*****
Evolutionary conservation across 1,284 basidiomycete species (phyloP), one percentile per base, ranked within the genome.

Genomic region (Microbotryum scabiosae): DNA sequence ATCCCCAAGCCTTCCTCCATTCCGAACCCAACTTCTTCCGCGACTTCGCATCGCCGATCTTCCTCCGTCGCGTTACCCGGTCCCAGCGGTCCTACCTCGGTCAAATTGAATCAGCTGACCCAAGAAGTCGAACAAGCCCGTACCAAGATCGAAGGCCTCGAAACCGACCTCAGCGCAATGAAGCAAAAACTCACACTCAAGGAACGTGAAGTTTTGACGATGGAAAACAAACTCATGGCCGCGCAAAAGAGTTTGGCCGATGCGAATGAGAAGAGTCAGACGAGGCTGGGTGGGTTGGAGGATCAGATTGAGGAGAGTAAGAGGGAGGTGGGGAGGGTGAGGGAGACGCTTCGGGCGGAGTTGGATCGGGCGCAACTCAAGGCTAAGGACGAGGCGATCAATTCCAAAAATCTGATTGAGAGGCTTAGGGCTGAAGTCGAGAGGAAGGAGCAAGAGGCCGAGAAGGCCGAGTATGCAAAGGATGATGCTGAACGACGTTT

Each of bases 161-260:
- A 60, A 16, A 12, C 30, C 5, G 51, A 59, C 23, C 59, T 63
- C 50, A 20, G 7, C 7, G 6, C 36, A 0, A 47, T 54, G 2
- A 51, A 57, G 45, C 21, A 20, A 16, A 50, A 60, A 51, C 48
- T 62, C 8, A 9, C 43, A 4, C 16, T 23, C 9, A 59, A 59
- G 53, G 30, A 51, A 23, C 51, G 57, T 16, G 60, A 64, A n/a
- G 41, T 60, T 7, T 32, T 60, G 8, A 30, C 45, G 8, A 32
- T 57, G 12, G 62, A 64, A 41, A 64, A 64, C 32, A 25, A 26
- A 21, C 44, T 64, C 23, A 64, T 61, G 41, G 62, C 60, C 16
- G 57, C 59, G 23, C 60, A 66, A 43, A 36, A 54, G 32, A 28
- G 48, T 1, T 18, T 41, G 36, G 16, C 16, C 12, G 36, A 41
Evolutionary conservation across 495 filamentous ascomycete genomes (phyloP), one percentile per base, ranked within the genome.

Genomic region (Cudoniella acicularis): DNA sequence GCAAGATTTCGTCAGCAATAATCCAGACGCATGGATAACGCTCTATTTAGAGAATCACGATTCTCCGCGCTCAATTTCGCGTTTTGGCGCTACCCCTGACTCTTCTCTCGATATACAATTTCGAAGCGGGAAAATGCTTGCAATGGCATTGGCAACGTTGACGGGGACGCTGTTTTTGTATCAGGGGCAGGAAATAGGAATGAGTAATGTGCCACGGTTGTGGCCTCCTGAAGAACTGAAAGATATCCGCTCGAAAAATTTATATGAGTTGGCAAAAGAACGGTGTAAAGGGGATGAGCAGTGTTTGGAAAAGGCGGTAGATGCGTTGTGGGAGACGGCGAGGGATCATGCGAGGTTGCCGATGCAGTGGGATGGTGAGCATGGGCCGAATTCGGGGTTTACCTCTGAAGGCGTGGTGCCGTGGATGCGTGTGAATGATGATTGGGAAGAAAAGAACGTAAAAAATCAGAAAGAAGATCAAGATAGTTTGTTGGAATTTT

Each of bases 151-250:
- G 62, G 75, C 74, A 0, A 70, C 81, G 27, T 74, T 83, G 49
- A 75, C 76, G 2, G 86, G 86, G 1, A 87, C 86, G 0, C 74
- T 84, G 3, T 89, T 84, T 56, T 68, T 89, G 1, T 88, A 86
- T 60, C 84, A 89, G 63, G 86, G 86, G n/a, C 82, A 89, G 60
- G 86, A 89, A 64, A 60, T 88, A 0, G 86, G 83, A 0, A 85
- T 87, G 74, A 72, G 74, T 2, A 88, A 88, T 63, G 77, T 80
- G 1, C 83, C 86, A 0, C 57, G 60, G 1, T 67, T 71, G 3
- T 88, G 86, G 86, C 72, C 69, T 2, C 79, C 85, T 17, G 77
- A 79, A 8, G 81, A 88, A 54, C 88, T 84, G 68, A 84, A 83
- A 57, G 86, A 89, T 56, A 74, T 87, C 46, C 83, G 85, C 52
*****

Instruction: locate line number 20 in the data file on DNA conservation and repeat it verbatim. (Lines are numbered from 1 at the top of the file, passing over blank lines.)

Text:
- T 60, C 84, A 89, G 63, G 86, G 86, G n/a, C 82, A 89, G 60